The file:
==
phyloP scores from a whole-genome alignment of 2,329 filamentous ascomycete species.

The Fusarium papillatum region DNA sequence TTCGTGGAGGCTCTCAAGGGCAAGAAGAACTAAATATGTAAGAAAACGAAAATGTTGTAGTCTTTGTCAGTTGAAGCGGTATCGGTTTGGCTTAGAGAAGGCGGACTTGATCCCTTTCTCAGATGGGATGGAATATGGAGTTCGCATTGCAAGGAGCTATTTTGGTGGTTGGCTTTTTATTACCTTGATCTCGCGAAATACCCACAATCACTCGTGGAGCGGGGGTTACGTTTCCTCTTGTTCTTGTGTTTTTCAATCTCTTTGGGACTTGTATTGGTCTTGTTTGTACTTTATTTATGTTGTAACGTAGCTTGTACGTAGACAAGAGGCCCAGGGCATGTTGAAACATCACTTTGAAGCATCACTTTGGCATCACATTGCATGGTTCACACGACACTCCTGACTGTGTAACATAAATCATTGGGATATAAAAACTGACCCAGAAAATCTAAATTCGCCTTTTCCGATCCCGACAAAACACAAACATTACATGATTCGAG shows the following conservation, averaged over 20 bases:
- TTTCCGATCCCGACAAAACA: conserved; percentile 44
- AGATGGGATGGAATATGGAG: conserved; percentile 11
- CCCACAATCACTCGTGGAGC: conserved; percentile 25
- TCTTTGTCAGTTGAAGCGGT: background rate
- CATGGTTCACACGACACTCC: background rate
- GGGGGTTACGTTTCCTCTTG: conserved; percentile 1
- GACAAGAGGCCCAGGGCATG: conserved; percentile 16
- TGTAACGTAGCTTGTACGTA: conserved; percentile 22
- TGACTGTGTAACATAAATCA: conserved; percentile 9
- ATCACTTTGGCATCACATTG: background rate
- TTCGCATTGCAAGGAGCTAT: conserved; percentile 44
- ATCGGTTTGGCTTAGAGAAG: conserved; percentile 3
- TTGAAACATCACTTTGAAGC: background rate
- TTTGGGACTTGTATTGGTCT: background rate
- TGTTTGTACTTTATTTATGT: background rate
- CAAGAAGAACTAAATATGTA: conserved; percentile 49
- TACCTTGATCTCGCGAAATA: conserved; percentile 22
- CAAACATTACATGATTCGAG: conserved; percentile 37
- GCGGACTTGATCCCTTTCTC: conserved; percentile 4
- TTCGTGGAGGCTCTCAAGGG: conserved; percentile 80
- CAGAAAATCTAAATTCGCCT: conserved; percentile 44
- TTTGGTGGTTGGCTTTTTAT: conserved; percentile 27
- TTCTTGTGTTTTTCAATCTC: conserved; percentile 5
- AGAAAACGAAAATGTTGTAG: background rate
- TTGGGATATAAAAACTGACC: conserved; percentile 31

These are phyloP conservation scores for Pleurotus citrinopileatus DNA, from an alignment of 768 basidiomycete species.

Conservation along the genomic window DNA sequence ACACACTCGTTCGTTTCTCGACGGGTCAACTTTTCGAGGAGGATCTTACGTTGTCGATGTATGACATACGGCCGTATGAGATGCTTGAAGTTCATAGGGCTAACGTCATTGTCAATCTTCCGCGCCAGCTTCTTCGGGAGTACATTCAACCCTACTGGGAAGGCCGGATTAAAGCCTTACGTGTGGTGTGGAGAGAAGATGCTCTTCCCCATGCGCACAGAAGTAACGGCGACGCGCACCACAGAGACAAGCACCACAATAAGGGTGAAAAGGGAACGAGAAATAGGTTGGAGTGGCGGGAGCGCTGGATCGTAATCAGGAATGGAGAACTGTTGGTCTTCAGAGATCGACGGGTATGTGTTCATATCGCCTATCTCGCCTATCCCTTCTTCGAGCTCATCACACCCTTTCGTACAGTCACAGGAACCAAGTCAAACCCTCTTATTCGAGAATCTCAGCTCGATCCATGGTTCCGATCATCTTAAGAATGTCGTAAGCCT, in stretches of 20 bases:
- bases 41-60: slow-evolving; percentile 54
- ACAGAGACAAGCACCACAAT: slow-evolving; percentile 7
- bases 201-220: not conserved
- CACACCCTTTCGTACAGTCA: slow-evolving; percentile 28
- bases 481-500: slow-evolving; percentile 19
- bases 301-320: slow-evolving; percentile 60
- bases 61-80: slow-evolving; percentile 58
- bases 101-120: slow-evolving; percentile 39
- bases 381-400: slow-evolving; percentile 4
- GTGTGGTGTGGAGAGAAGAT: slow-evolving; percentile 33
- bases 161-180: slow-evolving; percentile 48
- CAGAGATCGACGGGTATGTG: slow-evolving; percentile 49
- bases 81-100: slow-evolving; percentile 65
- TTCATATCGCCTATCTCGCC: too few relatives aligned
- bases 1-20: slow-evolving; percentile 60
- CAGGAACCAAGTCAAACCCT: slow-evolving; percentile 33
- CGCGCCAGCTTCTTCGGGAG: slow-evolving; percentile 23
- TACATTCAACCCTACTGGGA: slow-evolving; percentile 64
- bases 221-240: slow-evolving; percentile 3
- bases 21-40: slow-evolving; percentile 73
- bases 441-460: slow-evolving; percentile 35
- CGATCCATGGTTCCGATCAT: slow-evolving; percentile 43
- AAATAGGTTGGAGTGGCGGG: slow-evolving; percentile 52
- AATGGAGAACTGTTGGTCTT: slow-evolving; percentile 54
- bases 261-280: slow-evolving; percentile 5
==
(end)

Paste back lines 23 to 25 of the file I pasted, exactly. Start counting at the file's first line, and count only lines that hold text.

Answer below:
- CAGAAAATCTAAATTCGCCT: conserved; percentile 44
- TTTGGTGGTTGGCTTTTTAT: conserved; percentile 27
- TTCTTGTGTTTTTCAATCTC: conserved; percentile 5